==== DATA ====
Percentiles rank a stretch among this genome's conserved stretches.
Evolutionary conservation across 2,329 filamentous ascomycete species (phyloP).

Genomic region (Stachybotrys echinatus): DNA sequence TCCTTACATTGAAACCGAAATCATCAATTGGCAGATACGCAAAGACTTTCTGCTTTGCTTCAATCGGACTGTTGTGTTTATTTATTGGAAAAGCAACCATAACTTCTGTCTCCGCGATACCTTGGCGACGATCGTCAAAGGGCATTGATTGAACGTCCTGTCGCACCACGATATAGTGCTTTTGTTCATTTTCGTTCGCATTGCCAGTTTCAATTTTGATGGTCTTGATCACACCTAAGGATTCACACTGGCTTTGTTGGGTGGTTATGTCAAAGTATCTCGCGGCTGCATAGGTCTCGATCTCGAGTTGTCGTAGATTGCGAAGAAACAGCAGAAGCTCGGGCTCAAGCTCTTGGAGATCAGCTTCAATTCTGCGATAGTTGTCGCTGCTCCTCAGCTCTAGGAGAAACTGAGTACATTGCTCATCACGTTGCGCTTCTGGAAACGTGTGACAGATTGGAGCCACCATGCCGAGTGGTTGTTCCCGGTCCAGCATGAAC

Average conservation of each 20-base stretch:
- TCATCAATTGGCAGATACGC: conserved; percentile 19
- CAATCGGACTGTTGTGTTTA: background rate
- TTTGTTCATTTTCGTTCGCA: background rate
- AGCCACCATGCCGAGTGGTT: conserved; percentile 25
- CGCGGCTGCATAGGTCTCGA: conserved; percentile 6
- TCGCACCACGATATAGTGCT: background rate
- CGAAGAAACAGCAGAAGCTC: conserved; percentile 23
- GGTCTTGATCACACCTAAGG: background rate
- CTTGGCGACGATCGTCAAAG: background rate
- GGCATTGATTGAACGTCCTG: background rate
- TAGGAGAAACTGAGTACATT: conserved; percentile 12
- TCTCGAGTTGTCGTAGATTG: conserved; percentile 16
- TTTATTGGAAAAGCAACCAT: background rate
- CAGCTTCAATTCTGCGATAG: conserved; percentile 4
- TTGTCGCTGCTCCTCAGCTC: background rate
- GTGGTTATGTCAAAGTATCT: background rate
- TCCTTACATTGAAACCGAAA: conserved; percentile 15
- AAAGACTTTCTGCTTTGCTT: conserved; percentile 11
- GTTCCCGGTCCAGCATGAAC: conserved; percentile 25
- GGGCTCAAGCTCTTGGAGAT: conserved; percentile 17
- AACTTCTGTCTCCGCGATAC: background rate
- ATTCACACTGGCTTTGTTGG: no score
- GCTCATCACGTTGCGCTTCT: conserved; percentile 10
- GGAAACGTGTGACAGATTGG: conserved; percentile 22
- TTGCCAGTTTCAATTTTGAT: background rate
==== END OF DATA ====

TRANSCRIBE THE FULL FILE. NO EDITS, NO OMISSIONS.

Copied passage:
Percentiles rank a stretch among this genome's conserved stretches.
Evolutionary conservation across 2,329 filamentous ascomycete species (phyloP).

Genomic region (Stachybotrys echinatus): DNA sequence TCCTTACATTGAAACCGAAATCATCAATTGGCAGATACGCAAAGACTTTCTGCTTTGCTTCAATCGGACTGTTGTGTTTATTTATTGGAAAAGCAACCATAACTTCTGTCTCCGCGATACCTTGGCGACGATCGTCAAAGGGCATTGATTGAACGTCCTGTCGCACCACGATATAGTGCTTTTGTTCATTTTCGTTCGCATTGCCAGTTTCAATTTTGATGGTCTTGATCACACCTAAGGATTCACACTGGCTTTGTTGGGTGGTTATGTCAAAGTATCTCGCGGCTGCATAGGTCTCGATCTCGAGTTGTCGTAGATTGCGAAGAAACAGCAGAAGCTCGGGCTCAAGCTCTTGGAGATCAGCTTCAATTCTGCGATAGTTGTCGCTGCTCCTCAGCTCTAGGAGAAACTGAGTACATTGCTCATCACGTTGCGCTTCTGGAAACGTGTGACAGATTGGAGCCACCATGCCGAGTGGTTGTTCCCGGTCCAGCATGAAC

Average conservation of each 20-base stretch:
- TCATCAATTGGCAGATACGC: conserved; percentile 19
- CAATCGGACTGTTGTGTTTA: background rate
- TTTGTTCATTTTCGTTCGCA: background rate
- AGCCACCATGCCGAGTGGTT: conserved; percentile 25
- CGCGGCTGCATAGGTCTCGA: conserved; percentile 6
- TCGCACCACGATATAGTGCT: background rate
- CGAAGAAACAGCAGAAGCTC: conserved; percentile 23
- GGTCTTGATCACACCTAAGG: background rate
- CTTGGCGACGATCGTCAAAG: background rate
- GGCATTGATTGAACGTCCTG: background rate
- TAGGAGAAACTGAGTACATT: conserved; percentile 12
- TCTCGAGTTGTCGTAGATTG: conserved; percentile 16
- TTTATTGGAAAAGCAACCAT: background rate
- CAGCTTCAATTCTGCGATAG: conserved; percentile 4
- TTGTCGCTGCTCCTCAGCTC: background rate
- GTGGTTATGTCAAAGTATCT: background rate
- TCCTTACATTGAAACCGAAA: conserved; percentile 15
- AAAGACTTTCTGCTTTGCTT: conserved; percentile 11
- GTTCCCGGTCCAGCATGAAC: conserved; percentile 25
- GGGCTCAAGCTCTTGGAGAT: conserved; percentile 17
- AACTTCTGTCTCCGCGATAC: background rate
- ATTCACACTGGCTTTGTTGG: no score
- GCTCATCACGTTGCGCTTCT: conserved; percentile 10
- GGAAACGTGTGACAGATTGG: conserved; percentile 22
- TTGCCAGTTTCAATTTTGAT: background rate